Germany agrees to privatize Deutsche Bahn

9th November 2006, Comments 0 comments

9 November 2006, Berlin (dpa) - Germany's ruling coalition has agreed to partly privatize the country's federal rail system by 2009, Transport Minister Wolfgang Tiefensee said Wednesday in Berlin after months of wrangling. Investors are to be offered a minority stake in the rail company, Deutsche Bahn, which operates not only trains but also trucks in several European nations. Hans-Peter Friedrich, representing Chancellor Angela Merkel's own Christian Democrats, said after inter-party talks that the govern

9 November 2006

Berlin (dpa) - Germany's ruling coalition has agreed to partly privatize the country's federal rail system by 2009, Transport Minister Wolfgang Tiefensee said Wednesday in Berlin after months of wrangling.

Investors are to be offered a minority stake in the rail company, Deutsche Bahn, which operates not only trains but also trucks in several European nations.

Hans-Peter Friedrich, representing Chancellor Angela Merkel's own Christian Democrats, said after inter-party talks that the government would remain owner of the 34,000 kilometres of track and the stations, but Deutsche Bahn would obtain contractual rights of use.

Tiefensee, who is a Social Democrat, said the parties struck a deal where the government would not take over any of Bahn's debt and existing job guarantees for Bahn staff would remain in place.

A privatization bill would be drafted by the end of next March.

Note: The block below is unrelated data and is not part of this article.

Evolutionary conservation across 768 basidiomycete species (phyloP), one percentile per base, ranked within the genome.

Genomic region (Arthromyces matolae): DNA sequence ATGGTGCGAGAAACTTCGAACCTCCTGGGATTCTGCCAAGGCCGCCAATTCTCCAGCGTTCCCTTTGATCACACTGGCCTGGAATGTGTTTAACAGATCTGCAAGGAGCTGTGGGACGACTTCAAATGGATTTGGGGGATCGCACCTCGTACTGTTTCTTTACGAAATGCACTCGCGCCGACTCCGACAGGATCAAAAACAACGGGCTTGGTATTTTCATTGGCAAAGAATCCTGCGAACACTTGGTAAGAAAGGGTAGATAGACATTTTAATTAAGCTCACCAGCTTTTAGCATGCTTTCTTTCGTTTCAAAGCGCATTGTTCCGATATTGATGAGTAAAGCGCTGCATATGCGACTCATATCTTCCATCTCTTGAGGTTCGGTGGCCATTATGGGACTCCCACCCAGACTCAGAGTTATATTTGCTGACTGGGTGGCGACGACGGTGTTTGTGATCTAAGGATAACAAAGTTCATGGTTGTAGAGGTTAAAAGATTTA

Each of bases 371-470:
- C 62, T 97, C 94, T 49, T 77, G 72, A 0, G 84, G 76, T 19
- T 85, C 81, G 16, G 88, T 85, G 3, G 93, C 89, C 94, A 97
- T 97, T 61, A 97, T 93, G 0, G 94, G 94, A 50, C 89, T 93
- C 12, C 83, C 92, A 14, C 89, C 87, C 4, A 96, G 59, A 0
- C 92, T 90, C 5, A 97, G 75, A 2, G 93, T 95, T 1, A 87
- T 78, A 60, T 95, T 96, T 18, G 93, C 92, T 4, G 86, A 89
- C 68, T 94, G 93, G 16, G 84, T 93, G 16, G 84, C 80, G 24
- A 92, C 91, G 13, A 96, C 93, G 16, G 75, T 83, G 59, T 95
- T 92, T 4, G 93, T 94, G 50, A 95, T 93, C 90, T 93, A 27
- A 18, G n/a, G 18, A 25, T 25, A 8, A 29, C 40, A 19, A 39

Another Social Democrat, Ludwig Stiegler, said the size of the first share tranche would depend on the value of Deutsche Bahn at the time of the offering. Earlier, sources had suggested up to one quarter of the government-owned company would be offered for sale.

German Chancellor Angela Merkel had affirmed Tuesday, "We stand by our intention to list Deutsche Bahn on the stock exchange."

Assets of the group include its international freight operations using both trucks and trains, inter-city express (ICE) bullet trains serving major German cities and metro rail networks.

In May this year the company opened the jewel among its stations, a glistening glass-and-steel interchange in the heart of Berlin.

The rail company's CEO, Hartmut Mehdorn, has cajoled the government to let in private investors so he can obtain investment funding to expand.

The retention of state rights to the track was a key demand of the Christian Democrats, whereas the Social Democrats (SPD) opposed any British-style separation of the railtrack and the rolling-stock businesses. The compromise is expected to satisfy both parties.

Efforts aimed at privatizing the federal railway began in 1994 and since then a staggering 213 billion euros (272 billion euros) of state money has flowed into the railways.

The results have been sobering with just 12.4 per cent more people using the train to travel in the period from 1994 to 2005. The number of people taking the train for longer trips actually fell by 3.5 per cent during this period.

Last year the amount of freight carried by the German railway company declined by 1 per cent compared with 2004.

"The 213-billion-euro disaster," was how the newspaper Die Welt headlined a story Wednesday on Germany's railway privatization bid.

DPA

Subject: German news

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